Waltham Fields Community Farm promotes local agriculture and food access through our farming operations and educational programs, using practices that are socially, ecologically, and economically sustainable. We encourage healthy relationships between people, their food supply, and the land from which it grows. Check out our website for more information.
Wednesday, July 25, 2012
Notes from the Field: the Gratitude of Nothing Lacking
We sweated all day, every day, in the rain boots we were wearing so that we wouldn't get our feet soaked by the irrigation. The disease we found in the pick-your-own tomato plants was confirmed to be late blight, so overhead watering the tomato and tomatillo patches was out of the question, as water spreads the disease. We watched tomatilloes and beans, planted between rows of tomatoes, shrivel up as the week went on. The field crew moved pipe, flushed pipe, irrigated, moved pipe again, up and down the fields, all day long. We had to irrigate empty fields in order to help the previous crop residue decompose so that we could plant a second crop there. We drip irrigated sweet potatoes and field tomatoes, eggplant and cucumbers and peppers, for literally days at a time. I spent most of one day on the tractor, spraying copper on the tomatoes to try to protect them from late blight, racing the thunderstorms that finally delivered an inch of rain to us on Wednesday night.
Meanwhile, we picked thousands of pounds of squash and cucumbers from our new field at Gateways Farm in Weston. Our outreach market, which provides organic produce to low-income community members for free with a voucher or for $5 a bag, opened on Tuesday evening. It was very well attended despite its move to a shady new location; Dan, Sutton, Katie and Martha distributed over 70 bags of produce in one two-hour session. Our garlic dried down beautifully in the greenhouse, with no sign of mold or disease. The tomatoes kept growing, kept flowering, and began, slowly, to set fruit and ripen. We fertilized, irrigated, and hoed the kale and Swiss chard, and they began to slowly rebound. By Friday morning, after a week of work and an inch of rain, the color and texture of the plants was completely different. The field crew planted thousands of scallions, broccoli, cabbage, beets, lettuce, fennel and kohlrabi for fall harvest. We seeded more cilantro, dill, and a round of edamame for harvest around Labor Day. There was no sign of the Spotted Wing Drosophila (yet) as our raspberries began the run up to their autumn harvest.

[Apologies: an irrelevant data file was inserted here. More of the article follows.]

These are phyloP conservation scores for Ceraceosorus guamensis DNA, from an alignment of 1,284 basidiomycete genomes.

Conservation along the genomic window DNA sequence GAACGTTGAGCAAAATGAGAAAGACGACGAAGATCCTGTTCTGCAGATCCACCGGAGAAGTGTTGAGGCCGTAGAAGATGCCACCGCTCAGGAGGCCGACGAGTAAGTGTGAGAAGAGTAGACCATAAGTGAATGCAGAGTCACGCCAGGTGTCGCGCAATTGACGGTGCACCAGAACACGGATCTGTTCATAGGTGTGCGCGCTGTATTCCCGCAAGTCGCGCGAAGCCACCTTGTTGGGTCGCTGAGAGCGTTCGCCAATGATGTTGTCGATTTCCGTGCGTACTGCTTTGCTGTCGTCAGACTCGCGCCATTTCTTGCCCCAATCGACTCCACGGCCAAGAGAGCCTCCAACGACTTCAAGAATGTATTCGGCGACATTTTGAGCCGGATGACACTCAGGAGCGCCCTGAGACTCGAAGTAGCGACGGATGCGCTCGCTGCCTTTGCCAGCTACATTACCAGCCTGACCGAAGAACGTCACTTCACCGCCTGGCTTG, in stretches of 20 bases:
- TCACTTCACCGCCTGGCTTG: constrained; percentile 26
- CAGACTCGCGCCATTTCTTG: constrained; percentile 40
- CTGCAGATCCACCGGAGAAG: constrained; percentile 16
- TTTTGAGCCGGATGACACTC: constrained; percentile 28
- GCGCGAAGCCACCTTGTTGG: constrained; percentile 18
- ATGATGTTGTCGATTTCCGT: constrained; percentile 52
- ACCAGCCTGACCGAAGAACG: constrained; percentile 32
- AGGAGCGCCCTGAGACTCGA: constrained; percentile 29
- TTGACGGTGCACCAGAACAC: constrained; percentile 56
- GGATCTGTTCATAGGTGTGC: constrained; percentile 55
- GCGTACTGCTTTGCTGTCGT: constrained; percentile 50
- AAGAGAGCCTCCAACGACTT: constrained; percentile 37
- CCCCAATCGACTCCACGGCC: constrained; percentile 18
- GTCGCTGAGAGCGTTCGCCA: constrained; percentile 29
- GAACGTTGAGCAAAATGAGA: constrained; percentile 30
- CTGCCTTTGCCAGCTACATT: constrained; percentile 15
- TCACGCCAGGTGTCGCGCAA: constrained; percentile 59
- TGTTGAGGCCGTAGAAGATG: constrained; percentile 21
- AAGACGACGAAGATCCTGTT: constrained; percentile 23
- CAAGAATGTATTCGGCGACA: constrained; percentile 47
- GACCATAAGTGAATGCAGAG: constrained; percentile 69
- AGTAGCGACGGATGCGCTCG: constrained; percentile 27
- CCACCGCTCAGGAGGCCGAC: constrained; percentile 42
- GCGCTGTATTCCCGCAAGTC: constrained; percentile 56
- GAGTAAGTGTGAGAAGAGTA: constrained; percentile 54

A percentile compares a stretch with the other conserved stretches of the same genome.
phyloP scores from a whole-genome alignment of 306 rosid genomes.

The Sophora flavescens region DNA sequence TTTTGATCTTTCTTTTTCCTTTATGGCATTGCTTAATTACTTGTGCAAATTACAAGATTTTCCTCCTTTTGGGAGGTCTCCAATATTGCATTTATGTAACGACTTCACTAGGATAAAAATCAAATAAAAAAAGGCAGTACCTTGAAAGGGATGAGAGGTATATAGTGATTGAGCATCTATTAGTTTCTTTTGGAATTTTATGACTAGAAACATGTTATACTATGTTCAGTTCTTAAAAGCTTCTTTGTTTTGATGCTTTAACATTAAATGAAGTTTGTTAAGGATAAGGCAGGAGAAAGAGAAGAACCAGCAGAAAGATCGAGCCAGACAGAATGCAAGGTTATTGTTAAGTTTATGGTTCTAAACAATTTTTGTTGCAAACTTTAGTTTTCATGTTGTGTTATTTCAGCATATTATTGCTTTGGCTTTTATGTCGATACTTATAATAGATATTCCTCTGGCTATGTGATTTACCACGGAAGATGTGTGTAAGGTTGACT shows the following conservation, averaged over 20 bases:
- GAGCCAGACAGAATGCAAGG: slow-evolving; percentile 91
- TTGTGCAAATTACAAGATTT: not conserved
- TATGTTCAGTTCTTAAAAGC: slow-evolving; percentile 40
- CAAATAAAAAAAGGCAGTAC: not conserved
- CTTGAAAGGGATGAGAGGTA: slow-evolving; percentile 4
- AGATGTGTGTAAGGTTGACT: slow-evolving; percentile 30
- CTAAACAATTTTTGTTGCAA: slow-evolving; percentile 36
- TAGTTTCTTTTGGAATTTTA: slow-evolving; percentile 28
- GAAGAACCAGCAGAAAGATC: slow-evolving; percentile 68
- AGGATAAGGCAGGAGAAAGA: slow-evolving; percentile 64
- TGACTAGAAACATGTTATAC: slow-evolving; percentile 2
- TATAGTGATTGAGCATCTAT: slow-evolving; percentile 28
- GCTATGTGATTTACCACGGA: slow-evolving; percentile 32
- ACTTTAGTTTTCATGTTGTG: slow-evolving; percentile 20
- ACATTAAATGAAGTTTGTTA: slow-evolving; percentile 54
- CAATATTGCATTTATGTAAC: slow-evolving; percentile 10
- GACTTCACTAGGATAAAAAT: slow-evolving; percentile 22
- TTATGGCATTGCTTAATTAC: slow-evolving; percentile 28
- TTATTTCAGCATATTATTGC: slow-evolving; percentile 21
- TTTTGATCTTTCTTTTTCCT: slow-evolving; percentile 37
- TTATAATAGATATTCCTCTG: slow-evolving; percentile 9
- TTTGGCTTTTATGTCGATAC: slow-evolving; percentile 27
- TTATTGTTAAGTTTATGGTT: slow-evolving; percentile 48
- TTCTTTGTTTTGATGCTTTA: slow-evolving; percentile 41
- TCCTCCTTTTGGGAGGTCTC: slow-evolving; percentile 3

Using our brains and our bodies as hard as we know how, doing our best to work with nature instead of opposing it, even as the rules that we once counted on seem to be changing, can feel a little crazy when the rewards are so uncertain. After all this -- planting and fertilizing and staking and tying and tying again and watering and fertilizing and spraying and spraying and spraying -- we still might not get any tomatoes. We might lose a crop -- or more than one -- in the field that desperately needs some irrigation next season. We might not quite be able to keep up with the weeds despite all of our efforts. These losses, like our successes, can be counted in pounds, row feet, sleepless nights, empty hands. They can gnaw at you if you let them. They can whittle away at your endurance until you are numb, unmotivated, uninspired, thinking about that real job. That job job.
Enjoy the harvest,
Amanda, for the farm crew
Images by Rebekah Carter (2012).